Reviewed: June 17, 2003
Released: May 4, 2003
RalliSport Challenge 2 has probably been one of the most anxiously awaited Xbox games next to Halo 2, or at least it has been for this hardcore racing fanatic. The original RSC redefined racing on the Xbox when it released back in 2002, and now two years later the franchise is back, bigger, better, and with the eagerly awaited online racing mode complete with XSN support.
A fresh metric ton of new content makes this the most comprehensive rally game you can play on the Xbox, but the gameplay still sways into the controversial “arcade zone” leaving Colin McRae the undisputed victor in the actual “sim” category. But for those of you looking for all the perceived authenticity of the sport of rally racing without the grueling realism, you won’t find a better game than RalliSport 2.
RSC 2 delivers more than 40 cars and multiple skins (paint jobs) for each. This introduces the first of many clever innovations, the odometer. Each car keeps a log of the mileage and when you hit certain milestones (31, 87, 128) you unlock a new skin. It’s an interesting goal to work for since once you unlock the faster cars you really have to force yourself to go back and use the less-powerful vehicles simply for the purpose of unlocking skins. Mileage is racked up no matter which mode you race a car in and even if you retire or abandon a race you keep your miles.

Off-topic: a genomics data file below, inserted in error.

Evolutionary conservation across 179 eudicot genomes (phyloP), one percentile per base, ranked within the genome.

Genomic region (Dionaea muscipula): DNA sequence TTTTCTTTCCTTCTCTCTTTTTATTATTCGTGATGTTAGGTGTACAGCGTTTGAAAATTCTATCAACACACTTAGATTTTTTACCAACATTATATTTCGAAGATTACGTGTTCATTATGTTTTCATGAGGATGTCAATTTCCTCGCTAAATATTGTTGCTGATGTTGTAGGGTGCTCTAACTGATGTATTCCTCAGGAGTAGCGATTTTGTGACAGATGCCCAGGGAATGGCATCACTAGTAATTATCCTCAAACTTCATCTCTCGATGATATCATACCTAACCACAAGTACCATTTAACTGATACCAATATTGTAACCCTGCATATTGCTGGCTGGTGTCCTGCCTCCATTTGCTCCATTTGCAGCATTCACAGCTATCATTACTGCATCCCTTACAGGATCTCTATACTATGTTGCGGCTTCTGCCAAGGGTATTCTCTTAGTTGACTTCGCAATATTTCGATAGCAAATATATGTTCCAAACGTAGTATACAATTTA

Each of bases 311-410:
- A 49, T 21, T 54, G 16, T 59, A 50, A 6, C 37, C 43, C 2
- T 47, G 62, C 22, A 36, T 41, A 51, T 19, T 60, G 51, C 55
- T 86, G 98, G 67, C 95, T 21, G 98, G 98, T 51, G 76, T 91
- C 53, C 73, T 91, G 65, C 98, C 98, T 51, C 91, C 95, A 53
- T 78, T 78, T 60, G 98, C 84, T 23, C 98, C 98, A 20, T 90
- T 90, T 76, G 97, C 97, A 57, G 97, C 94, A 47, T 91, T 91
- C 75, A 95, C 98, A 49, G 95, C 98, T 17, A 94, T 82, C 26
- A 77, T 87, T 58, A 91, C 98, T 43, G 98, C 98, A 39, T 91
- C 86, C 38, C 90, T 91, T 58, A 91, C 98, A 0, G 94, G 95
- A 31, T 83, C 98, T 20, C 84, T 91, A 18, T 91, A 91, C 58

The world is your racetrack with more than 90 gorgeous tracks ready for your racing pleasure. These range from standard rally tracks to hill climbing, ice tracks, and closed circuits. You’ll race in rain, snow, and fog. You’ll race at sunrise, noon, sunset, and in the glow of the full moon. There are so many tracks and so many variations for each that you’ll hardly recognize them when you finally do race on them again.
Content is only half the equation and DICE has upped their game in the areas of physics and control. The first noticeable improvement is the greater freedom you have to stray from the road. In the previous game you had little room for error if you strayed a few feet from the shoulder. Now you can go several car lengths off the track before the camera cuts away to a third-person view and even then you have a few moments to correct yourself and steer back to the road. You can always press the white button to reset or wait for the computer to do it for you but the clock is always ticking and most races are won and lost in tenths of seconds.